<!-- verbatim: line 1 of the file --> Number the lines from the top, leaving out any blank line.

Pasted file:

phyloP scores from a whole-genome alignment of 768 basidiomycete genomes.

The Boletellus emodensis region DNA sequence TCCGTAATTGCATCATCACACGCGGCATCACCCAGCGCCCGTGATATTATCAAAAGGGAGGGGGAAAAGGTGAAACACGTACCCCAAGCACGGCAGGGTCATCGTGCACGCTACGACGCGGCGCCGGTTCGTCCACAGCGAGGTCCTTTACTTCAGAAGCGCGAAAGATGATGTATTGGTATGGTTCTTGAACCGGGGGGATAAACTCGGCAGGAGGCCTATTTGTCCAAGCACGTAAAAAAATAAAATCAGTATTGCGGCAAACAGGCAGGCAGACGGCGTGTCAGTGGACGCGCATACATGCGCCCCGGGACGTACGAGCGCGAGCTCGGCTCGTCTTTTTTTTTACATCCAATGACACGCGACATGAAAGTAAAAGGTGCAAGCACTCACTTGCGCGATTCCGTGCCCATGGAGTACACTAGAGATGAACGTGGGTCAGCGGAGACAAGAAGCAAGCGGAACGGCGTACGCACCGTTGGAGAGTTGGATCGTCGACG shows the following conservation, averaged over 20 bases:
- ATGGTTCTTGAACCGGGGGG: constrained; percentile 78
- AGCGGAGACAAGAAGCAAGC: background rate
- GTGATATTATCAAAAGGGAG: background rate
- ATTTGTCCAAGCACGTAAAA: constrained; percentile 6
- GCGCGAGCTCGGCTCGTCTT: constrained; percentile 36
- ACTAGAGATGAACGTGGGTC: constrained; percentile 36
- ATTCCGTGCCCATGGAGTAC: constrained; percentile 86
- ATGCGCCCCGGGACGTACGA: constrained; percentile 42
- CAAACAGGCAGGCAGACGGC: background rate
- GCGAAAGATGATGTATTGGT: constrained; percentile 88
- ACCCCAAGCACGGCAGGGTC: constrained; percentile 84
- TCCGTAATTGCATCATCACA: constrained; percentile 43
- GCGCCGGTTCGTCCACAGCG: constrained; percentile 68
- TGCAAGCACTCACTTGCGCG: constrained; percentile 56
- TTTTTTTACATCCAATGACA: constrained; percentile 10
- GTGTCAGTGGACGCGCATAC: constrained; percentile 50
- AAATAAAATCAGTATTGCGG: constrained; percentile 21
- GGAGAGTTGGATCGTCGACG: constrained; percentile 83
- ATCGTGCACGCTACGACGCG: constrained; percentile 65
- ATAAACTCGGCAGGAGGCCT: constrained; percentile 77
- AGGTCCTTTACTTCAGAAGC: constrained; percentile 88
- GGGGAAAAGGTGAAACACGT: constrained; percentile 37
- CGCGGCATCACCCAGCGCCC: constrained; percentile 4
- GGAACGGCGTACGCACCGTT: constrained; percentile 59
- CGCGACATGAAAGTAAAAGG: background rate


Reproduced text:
phyloP scores from a whole-genome alignment of 768 basidiomycete genomes.